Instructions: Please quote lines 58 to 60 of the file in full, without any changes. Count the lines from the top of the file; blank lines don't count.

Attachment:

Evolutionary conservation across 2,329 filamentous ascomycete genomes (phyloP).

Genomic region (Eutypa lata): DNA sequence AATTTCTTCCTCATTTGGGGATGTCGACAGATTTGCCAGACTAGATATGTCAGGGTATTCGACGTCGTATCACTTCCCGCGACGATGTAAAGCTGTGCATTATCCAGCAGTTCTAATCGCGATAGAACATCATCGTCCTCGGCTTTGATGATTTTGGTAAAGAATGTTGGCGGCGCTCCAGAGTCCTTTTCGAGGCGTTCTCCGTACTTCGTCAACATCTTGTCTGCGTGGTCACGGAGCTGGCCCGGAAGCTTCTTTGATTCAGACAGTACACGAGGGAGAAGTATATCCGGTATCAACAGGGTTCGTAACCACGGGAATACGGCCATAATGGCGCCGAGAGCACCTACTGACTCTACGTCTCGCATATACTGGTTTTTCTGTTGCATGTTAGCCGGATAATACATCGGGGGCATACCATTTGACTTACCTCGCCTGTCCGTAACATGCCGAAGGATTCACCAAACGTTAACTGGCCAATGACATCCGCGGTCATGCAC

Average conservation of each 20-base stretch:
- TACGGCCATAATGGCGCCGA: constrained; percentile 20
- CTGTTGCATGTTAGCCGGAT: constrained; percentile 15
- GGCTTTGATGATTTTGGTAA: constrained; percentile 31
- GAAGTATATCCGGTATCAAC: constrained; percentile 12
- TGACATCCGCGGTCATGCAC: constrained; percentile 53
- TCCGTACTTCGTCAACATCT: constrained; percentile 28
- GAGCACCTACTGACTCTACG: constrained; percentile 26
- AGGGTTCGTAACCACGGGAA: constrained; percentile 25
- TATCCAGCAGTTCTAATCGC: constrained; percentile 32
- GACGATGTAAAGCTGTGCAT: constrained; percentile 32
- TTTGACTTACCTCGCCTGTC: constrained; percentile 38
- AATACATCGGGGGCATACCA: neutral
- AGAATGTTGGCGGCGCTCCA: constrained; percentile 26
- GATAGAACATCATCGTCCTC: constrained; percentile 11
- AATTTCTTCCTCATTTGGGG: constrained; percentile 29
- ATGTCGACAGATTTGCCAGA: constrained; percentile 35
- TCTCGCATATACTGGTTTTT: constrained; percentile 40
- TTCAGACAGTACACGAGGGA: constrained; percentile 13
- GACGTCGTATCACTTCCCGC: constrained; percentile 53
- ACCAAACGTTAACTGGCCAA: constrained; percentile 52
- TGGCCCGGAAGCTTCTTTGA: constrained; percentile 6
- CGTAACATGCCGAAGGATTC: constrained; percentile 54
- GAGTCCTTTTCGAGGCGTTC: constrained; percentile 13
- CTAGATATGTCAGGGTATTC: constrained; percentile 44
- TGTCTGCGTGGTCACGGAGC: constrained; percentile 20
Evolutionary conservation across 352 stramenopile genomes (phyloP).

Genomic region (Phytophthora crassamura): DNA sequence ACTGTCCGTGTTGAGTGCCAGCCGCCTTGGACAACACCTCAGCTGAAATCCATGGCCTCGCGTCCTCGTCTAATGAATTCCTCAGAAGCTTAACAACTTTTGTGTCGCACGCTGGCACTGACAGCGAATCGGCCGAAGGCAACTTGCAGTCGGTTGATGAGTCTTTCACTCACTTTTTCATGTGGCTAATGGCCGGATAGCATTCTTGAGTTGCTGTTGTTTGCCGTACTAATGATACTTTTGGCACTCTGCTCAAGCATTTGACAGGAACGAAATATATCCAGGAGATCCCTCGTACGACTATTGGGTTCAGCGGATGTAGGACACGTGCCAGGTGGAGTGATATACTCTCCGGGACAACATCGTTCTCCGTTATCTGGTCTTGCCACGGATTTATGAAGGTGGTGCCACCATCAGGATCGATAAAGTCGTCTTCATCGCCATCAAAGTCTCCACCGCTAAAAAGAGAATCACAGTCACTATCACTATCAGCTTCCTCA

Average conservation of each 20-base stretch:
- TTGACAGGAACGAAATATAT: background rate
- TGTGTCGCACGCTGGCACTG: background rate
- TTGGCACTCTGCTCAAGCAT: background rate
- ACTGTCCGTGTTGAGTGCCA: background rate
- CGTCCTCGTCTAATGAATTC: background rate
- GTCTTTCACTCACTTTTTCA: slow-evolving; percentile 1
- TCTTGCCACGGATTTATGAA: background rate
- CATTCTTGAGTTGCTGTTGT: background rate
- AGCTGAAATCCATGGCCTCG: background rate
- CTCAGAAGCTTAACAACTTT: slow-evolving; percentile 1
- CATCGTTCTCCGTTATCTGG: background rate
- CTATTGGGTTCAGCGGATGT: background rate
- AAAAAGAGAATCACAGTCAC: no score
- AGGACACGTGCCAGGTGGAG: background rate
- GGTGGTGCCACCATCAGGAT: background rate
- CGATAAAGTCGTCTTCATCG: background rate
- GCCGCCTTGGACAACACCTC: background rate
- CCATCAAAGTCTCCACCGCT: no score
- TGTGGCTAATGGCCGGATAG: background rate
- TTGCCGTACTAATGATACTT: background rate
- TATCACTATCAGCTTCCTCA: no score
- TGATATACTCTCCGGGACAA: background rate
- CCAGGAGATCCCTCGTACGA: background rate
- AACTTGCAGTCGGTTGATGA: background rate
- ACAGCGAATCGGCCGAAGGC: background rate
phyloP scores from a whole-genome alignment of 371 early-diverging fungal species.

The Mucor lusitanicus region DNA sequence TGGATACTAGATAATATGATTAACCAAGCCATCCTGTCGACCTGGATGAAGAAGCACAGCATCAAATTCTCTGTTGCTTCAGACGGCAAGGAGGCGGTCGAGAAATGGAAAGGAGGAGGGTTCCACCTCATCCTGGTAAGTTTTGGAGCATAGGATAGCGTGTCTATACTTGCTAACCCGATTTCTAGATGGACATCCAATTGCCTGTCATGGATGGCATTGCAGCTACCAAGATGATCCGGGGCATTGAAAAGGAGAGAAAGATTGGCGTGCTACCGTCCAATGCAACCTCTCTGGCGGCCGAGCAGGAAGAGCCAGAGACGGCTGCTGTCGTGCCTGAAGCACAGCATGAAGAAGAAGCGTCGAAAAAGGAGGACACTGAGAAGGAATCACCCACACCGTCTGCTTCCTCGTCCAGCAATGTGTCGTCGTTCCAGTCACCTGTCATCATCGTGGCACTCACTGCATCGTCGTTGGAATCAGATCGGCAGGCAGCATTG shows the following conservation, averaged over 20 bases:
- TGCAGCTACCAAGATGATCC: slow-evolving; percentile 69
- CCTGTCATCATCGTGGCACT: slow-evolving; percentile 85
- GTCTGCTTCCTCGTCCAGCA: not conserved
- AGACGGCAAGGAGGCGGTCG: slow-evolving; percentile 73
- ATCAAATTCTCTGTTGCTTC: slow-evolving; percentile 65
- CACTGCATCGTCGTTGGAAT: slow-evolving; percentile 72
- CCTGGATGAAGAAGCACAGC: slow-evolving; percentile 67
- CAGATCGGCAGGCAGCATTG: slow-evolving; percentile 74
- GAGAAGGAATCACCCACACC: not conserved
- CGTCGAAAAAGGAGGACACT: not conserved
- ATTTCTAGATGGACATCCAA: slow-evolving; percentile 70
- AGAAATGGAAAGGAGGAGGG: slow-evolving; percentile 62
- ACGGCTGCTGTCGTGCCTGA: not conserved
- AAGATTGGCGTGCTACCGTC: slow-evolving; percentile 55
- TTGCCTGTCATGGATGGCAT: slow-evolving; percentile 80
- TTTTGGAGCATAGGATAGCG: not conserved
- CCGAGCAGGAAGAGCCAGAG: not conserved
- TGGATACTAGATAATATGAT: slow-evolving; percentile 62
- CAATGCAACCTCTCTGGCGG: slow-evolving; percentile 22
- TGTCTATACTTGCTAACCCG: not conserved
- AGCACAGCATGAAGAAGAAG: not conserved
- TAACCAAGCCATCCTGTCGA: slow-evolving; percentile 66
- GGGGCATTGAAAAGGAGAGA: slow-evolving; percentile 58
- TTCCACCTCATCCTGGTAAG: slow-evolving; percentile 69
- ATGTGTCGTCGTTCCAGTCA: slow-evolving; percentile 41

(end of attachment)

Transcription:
The Mucor lusitanicus region DNA sequence TGGATACTAGATAATATGATTAACCAAGCCATCCTGTCGACCTGGATGAAGAAGCACAGCATCAAATTCTCTGTTGCTTCAGACGGCAAGGAGGCGGTCGAGAAATGGAAAGGAGGAGGGTTCCACCTCATCCTGGTAAGTTTTGGAGCATAGGATAGCGTGTCTATACTTGCTAACCCGATTTCTAGATGGACATCCAATTGCCTGTCATGGATGGCATTGCAGCTACCAAGATGATCCGGGGCATTGAAAAGGAGAGAAAGATTGGCGTGCTACCGTCCAATGCAACCTCTCTGGCGGCCGAGCAGGAAGAGCCAGAGACGGCTGCTGTCGTGCCTGAAGCACAGCATGAAGAAGAAGCGTCGAAAAAGGAGGACACTGAGAAGGAATCACCCACACCGTCTGCTTCCTCGTCCAGCAATGTGTCGTCGTTCCAGTCACCTGTCATCATCGTGGCACTCACTGCATCGTCGTTGGAATCAGATCGGCAGGCAGCATTG shows the following conservation, averaged over 20 bases:
- TGCAGCTACCAAGATGATCC: slow-evolving; percentile 69
- CCTGTCATCATCGTGGCACT: slow-evolving; percentile 85